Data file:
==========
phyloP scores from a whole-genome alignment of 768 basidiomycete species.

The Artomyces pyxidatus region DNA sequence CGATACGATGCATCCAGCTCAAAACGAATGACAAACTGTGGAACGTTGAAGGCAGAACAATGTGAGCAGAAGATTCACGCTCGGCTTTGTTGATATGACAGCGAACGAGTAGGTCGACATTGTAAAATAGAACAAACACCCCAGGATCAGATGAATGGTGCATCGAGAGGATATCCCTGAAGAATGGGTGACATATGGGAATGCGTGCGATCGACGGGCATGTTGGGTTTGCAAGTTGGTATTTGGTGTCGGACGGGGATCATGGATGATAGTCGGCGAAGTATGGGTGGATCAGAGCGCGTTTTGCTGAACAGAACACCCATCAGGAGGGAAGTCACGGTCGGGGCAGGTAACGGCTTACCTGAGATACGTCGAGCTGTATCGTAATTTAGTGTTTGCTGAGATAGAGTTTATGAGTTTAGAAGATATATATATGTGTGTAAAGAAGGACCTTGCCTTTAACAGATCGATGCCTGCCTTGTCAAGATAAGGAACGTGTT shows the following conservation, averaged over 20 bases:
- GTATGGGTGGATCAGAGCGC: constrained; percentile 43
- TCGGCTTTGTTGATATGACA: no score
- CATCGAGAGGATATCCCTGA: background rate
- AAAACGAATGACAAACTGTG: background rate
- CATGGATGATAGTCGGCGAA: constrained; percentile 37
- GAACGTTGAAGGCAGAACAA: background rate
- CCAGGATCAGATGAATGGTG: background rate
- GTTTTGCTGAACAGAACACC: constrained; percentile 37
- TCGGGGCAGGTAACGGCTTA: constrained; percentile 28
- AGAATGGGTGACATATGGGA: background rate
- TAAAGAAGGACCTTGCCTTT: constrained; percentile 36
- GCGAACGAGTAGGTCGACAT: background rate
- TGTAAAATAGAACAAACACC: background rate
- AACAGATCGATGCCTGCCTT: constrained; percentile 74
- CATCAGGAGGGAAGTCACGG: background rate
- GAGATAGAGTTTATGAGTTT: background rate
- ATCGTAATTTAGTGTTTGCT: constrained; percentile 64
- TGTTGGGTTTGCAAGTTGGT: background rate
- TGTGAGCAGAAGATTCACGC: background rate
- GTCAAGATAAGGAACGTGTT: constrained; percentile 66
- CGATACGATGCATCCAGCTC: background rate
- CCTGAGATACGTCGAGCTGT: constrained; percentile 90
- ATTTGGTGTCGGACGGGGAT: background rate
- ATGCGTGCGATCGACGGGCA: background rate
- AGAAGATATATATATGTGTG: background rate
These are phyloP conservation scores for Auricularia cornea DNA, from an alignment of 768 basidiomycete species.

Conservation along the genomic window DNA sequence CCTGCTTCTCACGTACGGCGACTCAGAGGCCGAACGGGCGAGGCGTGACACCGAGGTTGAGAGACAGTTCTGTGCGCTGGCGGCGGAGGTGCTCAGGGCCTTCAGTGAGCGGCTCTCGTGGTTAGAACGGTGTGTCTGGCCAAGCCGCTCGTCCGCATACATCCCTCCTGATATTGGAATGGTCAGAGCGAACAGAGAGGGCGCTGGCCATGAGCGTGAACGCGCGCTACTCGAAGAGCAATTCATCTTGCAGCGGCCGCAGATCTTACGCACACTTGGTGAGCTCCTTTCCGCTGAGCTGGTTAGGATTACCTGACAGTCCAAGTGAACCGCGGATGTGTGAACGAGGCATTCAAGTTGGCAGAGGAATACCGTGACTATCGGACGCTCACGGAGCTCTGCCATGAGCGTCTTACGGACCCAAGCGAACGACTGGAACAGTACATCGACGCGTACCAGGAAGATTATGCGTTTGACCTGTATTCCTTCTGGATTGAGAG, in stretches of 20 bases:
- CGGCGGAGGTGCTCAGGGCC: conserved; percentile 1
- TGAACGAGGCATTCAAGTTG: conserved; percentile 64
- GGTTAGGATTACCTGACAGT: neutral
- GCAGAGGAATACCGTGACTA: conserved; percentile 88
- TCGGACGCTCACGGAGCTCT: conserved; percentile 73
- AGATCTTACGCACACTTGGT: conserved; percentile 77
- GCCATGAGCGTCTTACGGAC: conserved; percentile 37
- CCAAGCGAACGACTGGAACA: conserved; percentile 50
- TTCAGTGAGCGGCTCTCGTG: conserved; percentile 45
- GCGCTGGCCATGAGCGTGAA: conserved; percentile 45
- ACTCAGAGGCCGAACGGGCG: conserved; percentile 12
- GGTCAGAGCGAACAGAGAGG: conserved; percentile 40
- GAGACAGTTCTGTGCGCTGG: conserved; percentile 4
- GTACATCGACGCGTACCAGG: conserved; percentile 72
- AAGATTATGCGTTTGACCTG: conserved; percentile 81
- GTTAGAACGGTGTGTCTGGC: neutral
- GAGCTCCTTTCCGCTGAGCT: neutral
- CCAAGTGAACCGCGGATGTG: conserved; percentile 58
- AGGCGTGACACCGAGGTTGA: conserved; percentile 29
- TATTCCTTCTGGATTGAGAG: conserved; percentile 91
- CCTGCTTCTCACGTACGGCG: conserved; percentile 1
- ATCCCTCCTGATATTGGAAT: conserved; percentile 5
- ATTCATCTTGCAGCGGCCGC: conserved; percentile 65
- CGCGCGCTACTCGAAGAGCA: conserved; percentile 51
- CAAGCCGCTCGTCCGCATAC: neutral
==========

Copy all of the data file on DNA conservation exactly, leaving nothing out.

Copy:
phyloP scores from a whole-genome alignment of 768 basidiomycete species.

The Artomyces pyxidatus region DNA sequence CGATACGATGCATCCAGCTCAAAACGAATGACAAACTGTGGAACGTTGAAGGCAGAACAATGTGAGCAGAAGATTCACGCTCGGCTTTGTTGATATGACAGCGAACGAGTAGGTCGACATTGTAAAATAGAACAAACACCCCAGGATCAGATGAATGGTGCATCGAGAGGATATCCCTGAAGAATGGGTGACATATGGGAATGCGTGCGATCGACGGGCATGTTGGGTTTGCAAGTTGGTATTTGGTGTCGGACGGGGATCATGGATGATAGTCGGCGAAGTATGGGTGGATCAGAGCGCGTTTTGCTGAACAGAACACCCATCAGGAGGGAAGTCACGGTCGGGGCAGGTAACGGCTTACCTGAGATACGTCGAGCTGTATCGTAATTTAGTGTTTGCTGAGATAGAGTTTATGAGTTTAGAAGATATATATATGTGTGTAAAGAAGGACCTTGCCTTTAACAGATCGATGCCTGCCTTGTCAAGATAAGGAACGTGTT shows the following conservation, averaged over 20 bases:
- GTATGGGTGGATCAGAGCGC: constrained; percentile 43
- TCGGCTTTGTTGATATGACA: no score
- CATCGAGAGGATATCCCTGA: background rate
- AAAACGAATGACAAACTGTG: background rate
- CATGGATGATAGTCGGCGAA: constrained; percentile 37
- GAACGTTGAAGGCAGAACAA: background rate
- CCAGGATCAGATGAATGGTG: background rate
- GTTTTGCTGAACAGAACACC: constrained; percentile 37
- TCGGGGCAGGTAACGGCTTA: constrained; percentile 28
- AGAATGGGTGACATATGGGA: background rate
- TAAAGAAGGACCTTGCCTTT: constrained; percentile 36
- GCGAACGAGTAGGTCGACAT: background rate
- TGTAAAATAGAACAAACACC: background rate
- AACAGATCGATGCCTGCCTT: constrained; percentile 74
- CATCAGGAGGGAAGTCACGG: background rate
- GAGATAGAGTTTATGAGTTT: background rate
- ATCGTAATTTAGTGTTTGCT: constrained; percentile 64
- TGTTGGGTTTGCAAGTTGGT: background rate
- TGTGAGCAGAAGATTCACGC: background rate
- GTCAAGATAAGGAACGTGTT: constrained; percentile 66
- CGATACGATGCATCCAGCTC: background rate
- CCTGAGATACGTCGAGCTGT: constrained; percentile 90
- ATTTGGTGTCGGACGGGGAT: background rate
- ATGCGTGCGATCGACGGGCA: background rate
- AGAAGATATATATATGTGTG: background rate
These are phyloP conservation scores for Auricularia cornea DNA, from an alignment of 768 basidiomycete species.

Conservation along the genomic window DNA sequence CCTGCTTCTCACGTACGGCGACTCAGAGGCCGAACGGGCGAGGCGTGACACCGAGGTTGAGAGACAGTTCTGTGCGCTGGCGGCGGAGGTGCTCAGGGCCTTCAGTGAGCGGCTCTCGTGGTTAGAACGGTGTGTCTGGCCAAGCCGCTCGTCCGCATACATCCCTCCTGATATTGGAATGGTCAGAGCGAACAGAGAGGGCGCTGGCCATGAGCGTGAACGCGCGCTACTCGAAGAGCAATTCATCTTGCAGCGGCCGCAGATCTTACGCACACTTGGTGAGCTCCTTTCCGCTGAGCTGGTTAGGATTACCTGACAGTCCAAGTGAACCGCGGATGTGTGAACGAGGCATTCAAGTTGGCAGAGGAATACCGTGACTATCGGACGCTCACGGAGCTCTGCCATGAGCGTCTTACGGACCCAAGCGAACGACTGGAACAGTACATCGACGCGTACCAGGAAGATTATGCGTTTGACCTGTATTCCTTCTGGATTGAGAG, in stretches of 20 bases:
- CGGCGGAGGTGCTCAGGGCC: conserved; percentile 1
- TGAACGAGGCATTCAAGTTG: conserved; percentile 64
- GGTTAGGATTACCTGACAGT: neutral
- GCAGAGGAATACCGTGACTA: conserved; percentile 88
- TCGGACGCTCACGGAGCTCT: conserved; percentile 73
- AGATCTTACGCACACTTGGT: conserved; percentile 77
- GCCATGAGCGTCTTACGGAC: conserved; percentile 37
- CCAAGCGAACGACTGGAACA: conserved; percentile 50
- TTCAGTGAGCGGCTCTCGTG: conserved; percentile 45
- GCGCTGGCCATGAGCGTGAA: conserved; percentile 45
- ACTCAGAGGCCGAACGGGCG: conserved; percentile 12
- GGTCAGAGCGAACAGAGAGG: conserved; percentile 40
- GAGACAGTTCTGTGCGCTGG: conserved; percentile 4
- GTACATCGACGCGTACCAGG: conserved; percentile 72
- AAGATTATGCGTTTGACCTG: conserved; percentile 81
- GTTAGAACGGTGTGTCTGGC: neutral
- GAGCTCCTTTCCGCTGAGCT: neutral
- CCAAGTGAACCGCGGATGTG: conserved; percentile 58
- AGGCGTGACACCGAGGTTGA: conserved; percentile 29
- TATTCCTTCTGGATTGAGAG: conserved; percentile 91
- CCTGCTTCTCACGTACGGCG: conserved; percentile 1
- ATCCCTCCTGATATTGGAAT: conserved; percentile 5
- ATTCATCTTGCAGCGGCCGC: conserved; percentile 65
- CGCGCGCTACTCGAAGAGCA: conserved; percentile 51
- CAAGCCGCTCGTCCGCATAC: neutral